💜Is big sister super-duper active and maybe a tiny bit hard to control? She might actually do better in the studio. New surroundings and a new person (the photographer) can help her focus some of her energy on the task at hand. I would highly suggest taking the family and sibling photos at the beginning of the session and then having one parent or family member/friend take her to a park, or back home while the other parent stays for the newborn’s session. My studio has a small sitting area with a tv, snacks, and toys so a parent could hang out there with her as well. A home session may work well also. Again, I would suggest doing the family and sibling photos first and then big sister can go off and play, eat lunch, take a nap, or whatever. But through the years I have noticed that the super strong-willed siblings that don’t want to cooperate are even less cooperative when they are in the comfort of their own home. I also need to add, I am a strong proponent for bribes! But let your photographer do the bribing. Big sister is used to throwing a tantrum with mom and dad, but not with someone new, so that little switch up is sometimes our saving grace to get that shot!
💜Are there several big sisters and brothers? I would definitely suggest a home session. Once you are out-numbered by your children, it’s definitely easier to manage them at home. 😂
4. Do you really like props? If you love babies in bowls, and beds, and buckets, and on a moon, and in a plane, and with different themed backdrops, you’ll definitely be happier in the studio. When I come to your home I am limited with the amount of things I can bring, and it’ll usually be just one of the smaller props (bowl, bed, bucket). If you come to the studio, you will have access to all of my props. You’ll be able to choose from all of my little outfits, wraps, bonnets, hats, headbands, backdrops, and floors. And we’ll be able to do multiple set-ups so you’ll have a greater variety in your gallery. If you like this kind of stuff you’ll feel like a kid in a candy store!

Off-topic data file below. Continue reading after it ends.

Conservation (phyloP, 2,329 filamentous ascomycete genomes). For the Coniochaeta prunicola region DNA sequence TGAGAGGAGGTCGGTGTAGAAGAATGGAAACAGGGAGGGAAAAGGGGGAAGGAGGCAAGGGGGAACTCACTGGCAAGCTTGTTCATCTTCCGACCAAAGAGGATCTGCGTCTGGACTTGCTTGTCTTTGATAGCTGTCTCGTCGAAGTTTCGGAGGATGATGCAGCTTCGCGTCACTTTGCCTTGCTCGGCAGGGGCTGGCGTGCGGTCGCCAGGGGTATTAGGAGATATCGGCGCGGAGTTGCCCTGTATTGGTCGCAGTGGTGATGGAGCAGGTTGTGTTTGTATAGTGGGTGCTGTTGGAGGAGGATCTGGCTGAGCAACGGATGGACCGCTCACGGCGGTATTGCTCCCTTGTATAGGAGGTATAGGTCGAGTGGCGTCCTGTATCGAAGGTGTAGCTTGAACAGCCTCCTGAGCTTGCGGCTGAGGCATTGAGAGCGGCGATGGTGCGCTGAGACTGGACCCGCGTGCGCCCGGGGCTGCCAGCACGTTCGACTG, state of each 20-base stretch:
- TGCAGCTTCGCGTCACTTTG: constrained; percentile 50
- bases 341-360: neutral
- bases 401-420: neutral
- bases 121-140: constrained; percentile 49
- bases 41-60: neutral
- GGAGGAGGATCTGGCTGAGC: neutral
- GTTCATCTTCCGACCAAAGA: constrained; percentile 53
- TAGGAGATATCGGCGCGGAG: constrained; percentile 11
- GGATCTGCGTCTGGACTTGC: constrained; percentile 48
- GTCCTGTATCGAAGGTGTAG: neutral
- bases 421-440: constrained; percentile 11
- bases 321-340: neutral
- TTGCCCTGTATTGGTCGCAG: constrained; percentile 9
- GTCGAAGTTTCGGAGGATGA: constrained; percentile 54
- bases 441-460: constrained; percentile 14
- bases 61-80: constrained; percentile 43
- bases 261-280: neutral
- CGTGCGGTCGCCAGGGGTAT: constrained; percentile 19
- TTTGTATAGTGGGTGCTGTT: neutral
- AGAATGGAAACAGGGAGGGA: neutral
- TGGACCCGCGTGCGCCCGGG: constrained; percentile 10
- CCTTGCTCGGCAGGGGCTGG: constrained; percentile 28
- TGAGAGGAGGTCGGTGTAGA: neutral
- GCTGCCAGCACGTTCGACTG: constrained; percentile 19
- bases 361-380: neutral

5. Do you prefer the more casual, lifestyle family and newborn photos? Some clients actually don’t really care for the posed newborn photos. (gasp!) If you want photos of the baby in the new nursery, or family photos on your bed, or with your family pet, obviously you are going to want a home session. It’s easy to create studio-quality newborn and family portraits in your home, but kinda hard to do the opposite. 😆
6. How much time do you have? In-home sessions typically take 3-4 hours. This is including the time it takes me to bring all of my equipment in and set it up, and then breaking it down and taking it back out. Studio sessions are usually 2-3 hours. I still like to block off 4 hours though, just in case baby is fussy, or needs a few feeding breaks, but in general, the studio sessions are a bit shorter.
7. Are you willing to pay for the convenience of your photographer coming to your home? In-home sessions are going to be more expensive than studio sessions. Your photographer needs to plan and gather all of the appropriate props, pack up all of her equipment, travel to your home, set up the equipment, break down and pack up the equipment again, travel back, and then unload the equipment and props again. She also needs to be skilled in how to handle different lighting scenarios and be able to work around other obstacles a studio photographer does not encounter.
Those are the main questions I think you need to consider when making your decision. If you were on the fence trying to decide which type of session to choose, I hope this helped. If you have any other questions, please feel free to contact me or leave them below and I will be sure to address them.
Congratulations on your new little one! Whichever session you choose I’m sure you will adore your photos forever! 💜
Can you guess which images were shot in the studio and which were shot in the client’s home?
Top row - studio, studio, studio, home
Bottom row - home, studio, home, home